High summer in the potager

Did I just dream that? Admittedly it was just after 5am so it was the addled hour.

I had opened the windows and doors of the house… and I swear I felt some rain.

Well mizzle. Moisture. Quite thrilling.

I shan’t even bother to go to the rain gauge because I know it was less than three drops. But it was a fun start to the day.

Better than the application of ointment on all the mite bites. The very reason why 5 was the ‘up’ hour rather than 6.

If you can harness the heat that reactions to mite bites cause to your skin… I’d be onto a winner. It’s like a mini heat pump. But with added ouch.

You aren’t here to read about mites. But rather the glut of gorgeous summer produce.

A bean in every pocket is how I describe this part of the season.

You need to go around the raised beds daily to pick the borlottos. Too large and they are frankly hard work in a risotto. But tiny they are a delight. And all praise a veg that can sit for a long time in the fridge when you are stuck trying to work out how to add them a dish.

I wasn’t as assiduous in twining the beans over the horizontal grids this year. So they are more fluffy and huddling in the corners. So there is a lot of rummaging in among the leaves.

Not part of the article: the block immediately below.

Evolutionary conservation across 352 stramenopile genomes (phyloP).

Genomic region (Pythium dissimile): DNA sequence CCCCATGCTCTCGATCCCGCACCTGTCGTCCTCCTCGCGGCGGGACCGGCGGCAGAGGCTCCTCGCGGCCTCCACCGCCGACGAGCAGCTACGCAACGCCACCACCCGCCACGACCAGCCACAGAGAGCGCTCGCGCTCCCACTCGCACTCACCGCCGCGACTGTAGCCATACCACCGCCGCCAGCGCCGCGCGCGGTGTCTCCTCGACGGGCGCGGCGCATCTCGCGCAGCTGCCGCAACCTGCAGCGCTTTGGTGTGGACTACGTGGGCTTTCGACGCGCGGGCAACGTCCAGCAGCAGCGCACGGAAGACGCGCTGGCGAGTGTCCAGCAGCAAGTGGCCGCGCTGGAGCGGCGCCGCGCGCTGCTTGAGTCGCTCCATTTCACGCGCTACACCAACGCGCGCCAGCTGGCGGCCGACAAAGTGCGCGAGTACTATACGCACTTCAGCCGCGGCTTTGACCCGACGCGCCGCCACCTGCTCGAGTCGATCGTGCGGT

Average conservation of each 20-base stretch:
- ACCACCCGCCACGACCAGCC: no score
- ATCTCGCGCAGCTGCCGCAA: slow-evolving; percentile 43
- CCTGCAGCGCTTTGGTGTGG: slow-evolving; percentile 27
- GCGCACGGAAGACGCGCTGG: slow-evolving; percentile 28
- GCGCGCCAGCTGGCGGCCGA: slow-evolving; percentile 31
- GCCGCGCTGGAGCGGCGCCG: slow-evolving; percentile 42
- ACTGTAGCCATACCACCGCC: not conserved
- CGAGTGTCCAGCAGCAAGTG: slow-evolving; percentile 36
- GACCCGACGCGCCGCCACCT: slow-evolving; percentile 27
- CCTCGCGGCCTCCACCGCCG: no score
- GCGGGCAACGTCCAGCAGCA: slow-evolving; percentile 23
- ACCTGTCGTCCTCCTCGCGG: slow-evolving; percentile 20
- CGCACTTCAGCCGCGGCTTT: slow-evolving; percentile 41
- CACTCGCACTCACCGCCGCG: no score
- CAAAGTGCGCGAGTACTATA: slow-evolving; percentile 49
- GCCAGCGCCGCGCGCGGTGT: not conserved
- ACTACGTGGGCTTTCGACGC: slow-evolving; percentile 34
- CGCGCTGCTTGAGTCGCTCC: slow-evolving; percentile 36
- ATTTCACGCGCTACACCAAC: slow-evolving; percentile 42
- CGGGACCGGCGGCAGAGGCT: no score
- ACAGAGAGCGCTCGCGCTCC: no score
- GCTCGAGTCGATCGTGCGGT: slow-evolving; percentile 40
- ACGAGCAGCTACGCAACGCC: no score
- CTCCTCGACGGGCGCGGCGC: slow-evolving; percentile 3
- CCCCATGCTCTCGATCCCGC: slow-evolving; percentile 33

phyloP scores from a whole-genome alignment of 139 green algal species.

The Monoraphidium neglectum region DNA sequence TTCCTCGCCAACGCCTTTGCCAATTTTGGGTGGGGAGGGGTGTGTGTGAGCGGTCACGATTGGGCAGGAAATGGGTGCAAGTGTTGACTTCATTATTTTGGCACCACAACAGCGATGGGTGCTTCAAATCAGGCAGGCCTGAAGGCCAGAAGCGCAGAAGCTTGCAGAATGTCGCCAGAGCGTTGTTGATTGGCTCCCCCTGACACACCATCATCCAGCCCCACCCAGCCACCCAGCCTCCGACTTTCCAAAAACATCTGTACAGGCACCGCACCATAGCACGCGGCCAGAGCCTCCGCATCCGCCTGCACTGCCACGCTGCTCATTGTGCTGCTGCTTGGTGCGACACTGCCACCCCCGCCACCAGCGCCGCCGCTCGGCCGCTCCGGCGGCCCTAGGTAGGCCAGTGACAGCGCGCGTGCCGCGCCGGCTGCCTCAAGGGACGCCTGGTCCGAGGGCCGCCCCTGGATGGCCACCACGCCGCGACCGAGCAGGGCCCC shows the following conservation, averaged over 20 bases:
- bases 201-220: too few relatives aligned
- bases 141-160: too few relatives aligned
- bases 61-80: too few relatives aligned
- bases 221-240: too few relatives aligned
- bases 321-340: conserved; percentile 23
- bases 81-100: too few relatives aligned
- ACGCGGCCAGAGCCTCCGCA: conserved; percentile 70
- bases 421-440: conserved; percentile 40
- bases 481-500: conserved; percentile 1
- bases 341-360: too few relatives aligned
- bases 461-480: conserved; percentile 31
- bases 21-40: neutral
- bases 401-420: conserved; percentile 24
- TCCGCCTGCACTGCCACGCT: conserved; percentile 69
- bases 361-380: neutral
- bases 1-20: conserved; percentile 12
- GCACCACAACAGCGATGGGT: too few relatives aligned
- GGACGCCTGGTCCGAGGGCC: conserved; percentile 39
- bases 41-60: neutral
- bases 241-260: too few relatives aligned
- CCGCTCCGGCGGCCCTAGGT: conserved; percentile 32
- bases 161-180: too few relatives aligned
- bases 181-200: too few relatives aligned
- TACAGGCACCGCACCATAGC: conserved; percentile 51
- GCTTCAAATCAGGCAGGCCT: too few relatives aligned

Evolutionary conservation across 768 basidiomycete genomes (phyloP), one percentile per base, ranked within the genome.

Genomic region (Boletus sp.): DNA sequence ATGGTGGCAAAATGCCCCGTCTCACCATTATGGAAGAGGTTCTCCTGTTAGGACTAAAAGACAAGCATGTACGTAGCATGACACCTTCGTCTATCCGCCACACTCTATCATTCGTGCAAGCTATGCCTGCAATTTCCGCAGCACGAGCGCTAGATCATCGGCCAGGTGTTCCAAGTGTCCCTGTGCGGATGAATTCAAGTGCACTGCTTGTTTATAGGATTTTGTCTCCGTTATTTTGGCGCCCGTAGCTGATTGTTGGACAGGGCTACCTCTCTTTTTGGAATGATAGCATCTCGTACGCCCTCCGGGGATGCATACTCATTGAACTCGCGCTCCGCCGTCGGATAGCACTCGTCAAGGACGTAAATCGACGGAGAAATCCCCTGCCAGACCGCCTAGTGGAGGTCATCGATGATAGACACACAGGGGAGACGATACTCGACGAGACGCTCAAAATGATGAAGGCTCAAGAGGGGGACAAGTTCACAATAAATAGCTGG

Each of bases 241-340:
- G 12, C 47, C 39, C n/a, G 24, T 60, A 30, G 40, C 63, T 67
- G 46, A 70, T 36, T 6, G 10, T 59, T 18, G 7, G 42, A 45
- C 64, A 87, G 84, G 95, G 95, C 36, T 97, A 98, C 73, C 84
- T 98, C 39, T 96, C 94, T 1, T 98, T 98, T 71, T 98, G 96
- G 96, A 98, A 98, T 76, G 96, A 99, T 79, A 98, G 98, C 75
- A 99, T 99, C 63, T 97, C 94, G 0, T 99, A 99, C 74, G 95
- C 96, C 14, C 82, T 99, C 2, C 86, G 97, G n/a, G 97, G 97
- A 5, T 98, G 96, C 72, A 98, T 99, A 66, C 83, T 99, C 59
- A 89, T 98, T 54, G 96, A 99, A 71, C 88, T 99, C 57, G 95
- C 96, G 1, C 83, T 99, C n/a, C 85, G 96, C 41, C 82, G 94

And the beds are not as shaded.

I’ve planted leeks in most of the areas where the Swiss chard has gone over and the spinach but a memory.

Salade niçoise on a hot night under the vines… And no, I did not grow the lettuce. Mine bolted months ago. I bought a few from the market.

And the other daily delight. Tomato picking.

Let’s do a close up of that gorgeous bowl (the right way up.)

My best season for tomatoes yet.

The Sungolds are ridiculously sweet. And prolific. They are going to be my forever cherry tomato from now on.

I’ve made them into purée, and am also roasting them. And giving heaps away. They are amazingly sweet. And the best thing in this hot climate? You only need the oven on for half an hour to caramelise them and then portion them up.

But the other tomatoes – especially the Noir Crimée (which in pre-war times I swear used to be called Black Russian) are a great addition to the daily lunch.

I’ve started to delete these endless shots of the tomato, basil and buffalo mozzarella. So delicious.

But of course in a heatwave and a drought and bering a cruel gardener who only waters the garden once a week there are consequences.

The mildew on the courgettes is not a delight.

You can’t see it from up on the deck. But walk in among the other marvellous veg and there are some sorry specimens.

Drooping. Wan.

The kale is still producing like mad. But it is not a pretty sight. The small pesky bugs (punaises / gendarmes) are taking their share of the leaves. But I am consoled that at least the cabbage white butterflies are being kept out.

You can easily chop a kale leaf into small pieces and stir fry the defects. But not if it is shredded by caterpillars.

And I bet you thought I was going to give you a close up of a wriggling caterpillar… I found one just emerging from one of my tomatoes. The cheek!

Instead I offer you something much more photogenic.

But the sensation was similar. Cut into this gorgeous confection of mousse and you get a surprise inside.

How delightful that this time it was a mere trove of raspberries rather than a wriggling angry green grub.